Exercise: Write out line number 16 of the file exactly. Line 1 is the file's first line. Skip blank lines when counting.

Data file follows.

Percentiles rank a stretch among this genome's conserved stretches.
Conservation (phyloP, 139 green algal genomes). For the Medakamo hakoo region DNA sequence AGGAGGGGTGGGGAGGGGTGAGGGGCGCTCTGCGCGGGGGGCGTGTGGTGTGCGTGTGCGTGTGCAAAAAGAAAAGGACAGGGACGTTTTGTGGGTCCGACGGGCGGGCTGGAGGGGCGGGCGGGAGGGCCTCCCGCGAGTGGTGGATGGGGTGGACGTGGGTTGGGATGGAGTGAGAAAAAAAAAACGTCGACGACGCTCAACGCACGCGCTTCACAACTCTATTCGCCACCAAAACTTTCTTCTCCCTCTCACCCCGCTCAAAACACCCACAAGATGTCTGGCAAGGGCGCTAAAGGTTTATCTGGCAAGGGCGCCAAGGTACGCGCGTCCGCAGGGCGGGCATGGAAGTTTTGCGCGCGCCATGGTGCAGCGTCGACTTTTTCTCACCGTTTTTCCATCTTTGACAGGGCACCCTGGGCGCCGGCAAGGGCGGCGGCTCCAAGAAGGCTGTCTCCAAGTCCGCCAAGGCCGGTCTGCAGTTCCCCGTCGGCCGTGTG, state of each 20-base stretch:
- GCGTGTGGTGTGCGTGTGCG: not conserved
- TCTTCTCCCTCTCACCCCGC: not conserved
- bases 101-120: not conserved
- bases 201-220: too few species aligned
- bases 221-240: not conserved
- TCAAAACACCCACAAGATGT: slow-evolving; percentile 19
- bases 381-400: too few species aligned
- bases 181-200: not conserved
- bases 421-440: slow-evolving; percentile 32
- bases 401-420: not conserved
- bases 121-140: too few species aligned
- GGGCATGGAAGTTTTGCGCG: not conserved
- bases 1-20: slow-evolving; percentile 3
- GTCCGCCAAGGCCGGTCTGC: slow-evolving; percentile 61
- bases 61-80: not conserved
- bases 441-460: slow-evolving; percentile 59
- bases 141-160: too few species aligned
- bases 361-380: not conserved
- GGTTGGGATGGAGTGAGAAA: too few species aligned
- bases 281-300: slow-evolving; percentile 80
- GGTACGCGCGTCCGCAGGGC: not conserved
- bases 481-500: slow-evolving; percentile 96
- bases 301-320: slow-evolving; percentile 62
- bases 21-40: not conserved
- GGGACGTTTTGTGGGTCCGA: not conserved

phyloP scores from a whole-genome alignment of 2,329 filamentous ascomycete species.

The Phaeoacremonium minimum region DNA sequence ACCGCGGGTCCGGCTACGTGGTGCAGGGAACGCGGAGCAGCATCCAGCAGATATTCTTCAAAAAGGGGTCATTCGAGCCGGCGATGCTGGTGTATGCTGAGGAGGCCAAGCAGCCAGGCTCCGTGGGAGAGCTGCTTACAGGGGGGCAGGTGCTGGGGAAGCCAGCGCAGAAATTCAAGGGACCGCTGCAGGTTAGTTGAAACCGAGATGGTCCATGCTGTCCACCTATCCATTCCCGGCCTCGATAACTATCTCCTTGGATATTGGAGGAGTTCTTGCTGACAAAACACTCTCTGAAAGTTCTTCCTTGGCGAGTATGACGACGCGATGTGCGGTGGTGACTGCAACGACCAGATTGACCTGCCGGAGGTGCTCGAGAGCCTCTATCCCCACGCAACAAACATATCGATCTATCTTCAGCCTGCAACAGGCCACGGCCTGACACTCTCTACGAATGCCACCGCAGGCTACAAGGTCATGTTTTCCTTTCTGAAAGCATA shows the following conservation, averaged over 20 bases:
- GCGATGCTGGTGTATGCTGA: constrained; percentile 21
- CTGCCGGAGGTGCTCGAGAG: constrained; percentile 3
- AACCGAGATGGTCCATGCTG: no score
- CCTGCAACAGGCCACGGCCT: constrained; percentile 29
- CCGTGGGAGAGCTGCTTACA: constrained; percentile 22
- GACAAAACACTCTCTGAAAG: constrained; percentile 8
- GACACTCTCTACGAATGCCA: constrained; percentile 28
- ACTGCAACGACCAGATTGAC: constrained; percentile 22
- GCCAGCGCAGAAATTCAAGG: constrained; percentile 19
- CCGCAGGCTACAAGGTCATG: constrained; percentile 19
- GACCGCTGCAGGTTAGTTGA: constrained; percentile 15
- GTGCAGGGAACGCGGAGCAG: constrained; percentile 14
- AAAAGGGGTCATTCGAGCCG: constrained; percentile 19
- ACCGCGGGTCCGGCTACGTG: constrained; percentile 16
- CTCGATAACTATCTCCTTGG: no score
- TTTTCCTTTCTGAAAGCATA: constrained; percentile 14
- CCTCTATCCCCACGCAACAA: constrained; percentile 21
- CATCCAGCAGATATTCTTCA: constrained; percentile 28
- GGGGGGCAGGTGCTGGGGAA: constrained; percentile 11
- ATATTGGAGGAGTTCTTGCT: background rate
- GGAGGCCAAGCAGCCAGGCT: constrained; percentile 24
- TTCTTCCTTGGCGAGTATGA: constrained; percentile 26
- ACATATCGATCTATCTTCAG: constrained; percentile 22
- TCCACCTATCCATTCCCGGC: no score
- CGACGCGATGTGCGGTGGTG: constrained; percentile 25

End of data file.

- GTCCGCCAAGGCCGGTCTGC: slow-evolving; percentile 61